Burton adds his own insights about recording "Duet": "It takes more concentration. You're memorizing bigger chunks of music. You have to put a lot more content in your brain. It requires more mental focus."

Corea and Burton showed their ability to create lively reinterpretations of old material on the spot on Chick Corea and Gary Burton in Concert (Zurich, Oct. 28, 1979), which paired material from the first two albums with new compositions. Their most ambitious project, though, still stands as the classically driven Lyric Suite for Sextet, recorded with a string quartet in 1982. The duo toured with a string quartet for two months prior to recording Corea's suite of written compositions.

Nearly a decade ago, Corea and Burton reunited to record Native Sense: The New Duets. During their current tour, they will reinterpret many of these compositions, including the title track, "Love Castle," "Bagatelle #6" and "Rhumbata," showing their ability to embrace old material and make it new yet again with spontaneity. These interpretations reflect Corea's growing interest in flamenco and Latin music.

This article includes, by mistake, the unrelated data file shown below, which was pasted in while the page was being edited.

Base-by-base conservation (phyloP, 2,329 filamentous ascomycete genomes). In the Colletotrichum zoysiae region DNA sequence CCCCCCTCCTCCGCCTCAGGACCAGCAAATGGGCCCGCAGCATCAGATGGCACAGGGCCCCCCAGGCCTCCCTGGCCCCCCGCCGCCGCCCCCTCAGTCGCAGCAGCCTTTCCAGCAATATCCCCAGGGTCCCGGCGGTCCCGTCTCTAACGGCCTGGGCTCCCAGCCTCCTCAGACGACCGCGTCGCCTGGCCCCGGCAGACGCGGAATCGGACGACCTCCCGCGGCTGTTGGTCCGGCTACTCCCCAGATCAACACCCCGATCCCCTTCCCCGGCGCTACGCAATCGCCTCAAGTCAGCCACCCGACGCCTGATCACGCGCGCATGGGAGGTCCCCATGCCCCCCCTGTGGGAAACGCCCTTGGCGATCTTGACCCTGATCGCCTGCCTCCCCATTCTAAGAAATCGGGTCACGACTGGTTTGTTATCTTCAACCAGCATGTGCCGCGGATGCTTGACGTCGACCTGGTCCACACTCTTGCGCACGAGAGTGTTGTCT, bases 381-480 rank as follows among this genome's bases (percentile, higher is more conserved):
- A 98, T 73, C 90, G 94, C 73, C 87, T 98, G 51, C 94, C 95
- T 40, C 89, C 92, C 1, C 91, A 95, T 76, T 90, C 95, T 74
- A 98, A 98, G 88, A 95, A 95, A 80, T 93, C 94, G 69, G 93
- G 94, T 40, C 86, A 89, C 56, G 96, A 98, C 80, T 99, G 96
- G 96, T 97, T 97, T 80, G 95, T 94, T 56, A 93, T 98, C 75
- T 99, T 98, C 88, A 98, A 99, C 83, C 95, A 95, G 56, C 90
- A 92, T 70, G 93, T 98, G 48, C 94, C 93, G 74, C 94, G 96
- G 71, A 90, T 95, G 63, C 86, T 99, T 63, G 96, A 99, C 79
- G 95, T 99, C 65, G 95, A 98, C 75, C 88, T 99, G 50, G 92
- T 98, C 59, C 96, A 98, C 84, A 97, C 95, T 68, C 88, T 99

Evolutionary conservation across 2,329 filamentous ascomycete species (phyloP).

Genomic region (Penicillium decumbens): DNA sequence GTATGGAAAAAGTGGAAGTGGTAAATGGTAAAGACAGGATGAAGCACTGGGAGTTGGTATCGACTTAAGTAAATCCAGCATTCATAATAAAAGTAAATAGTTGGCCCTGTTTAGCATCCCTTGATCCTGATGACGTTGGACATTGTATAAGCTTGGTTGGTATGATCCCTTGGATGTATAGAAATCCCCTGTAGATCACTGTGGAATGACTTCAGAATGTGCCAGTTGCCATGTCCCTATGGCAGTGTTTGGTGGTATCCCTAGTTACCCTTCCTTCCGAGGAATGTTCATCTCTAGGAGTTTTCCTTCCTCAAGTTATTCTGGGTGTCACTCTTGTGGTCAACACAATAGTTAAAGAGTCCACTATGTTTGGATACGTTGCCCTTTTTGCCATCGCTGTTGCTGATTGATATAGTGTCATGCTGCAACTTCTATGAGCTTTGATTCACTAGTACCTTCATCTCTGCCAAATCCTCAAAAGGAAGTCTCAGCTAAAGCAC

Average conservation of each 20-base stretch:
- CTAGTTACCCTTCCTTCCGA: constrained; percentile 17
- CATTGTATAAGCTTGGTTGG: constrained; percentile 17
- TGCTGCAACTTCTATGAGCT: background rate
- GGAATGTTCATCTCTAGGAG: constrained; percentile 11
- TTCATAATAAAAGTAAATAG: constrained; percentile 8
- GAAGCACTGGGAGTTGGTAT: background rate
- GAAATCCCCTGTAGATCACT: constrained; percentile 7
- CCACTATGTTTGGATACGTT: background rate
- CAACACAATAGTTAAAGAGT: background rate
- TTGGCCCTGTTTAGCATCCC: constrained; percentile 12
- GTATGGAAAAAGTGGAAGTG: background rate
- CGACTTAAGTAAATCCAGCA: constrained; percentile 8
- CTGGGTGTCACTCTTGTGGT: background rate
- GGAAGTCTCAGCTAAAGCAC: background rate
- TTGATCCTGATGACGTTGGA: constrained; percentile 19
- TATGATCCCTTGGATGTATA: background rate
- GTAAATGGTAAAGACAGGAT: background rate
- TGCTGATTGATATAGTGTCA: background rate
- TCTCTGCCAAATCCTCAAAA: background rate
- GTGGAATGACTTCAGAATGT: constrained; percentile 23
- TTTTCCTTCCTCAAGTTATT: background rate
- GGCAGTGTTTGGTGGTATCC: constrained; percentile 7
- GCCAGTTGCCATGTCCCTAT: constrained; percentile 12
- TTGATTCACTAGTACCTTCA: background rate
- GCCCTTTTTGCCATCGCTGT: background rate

"Making a new version after so much time is not a problem because it's a new moment in time," says Corea. "Each one of us has our own approach. There are old themes that you want to render in a new way."

Whatever the music project--solo, duo, small group, large ensemble--the most important thing in Corea's mind is the musicians. "The thing is each musician is a whole wide universe unto himself," he says. "Each one of my musical friends is very different. They all have different tastes; they play differently. There's a lot of individuality in life. It's that individuality that I bring my compositions to so that each musician can interpret them in their own way."

Chick Corea and Gary Burton play UNC-Chapel Hill's Memorial Hall on Saturday, Oct. 14 at 8 p.m. Tickets are $10-$60. For more information, see www.carolinaperformingarts.org.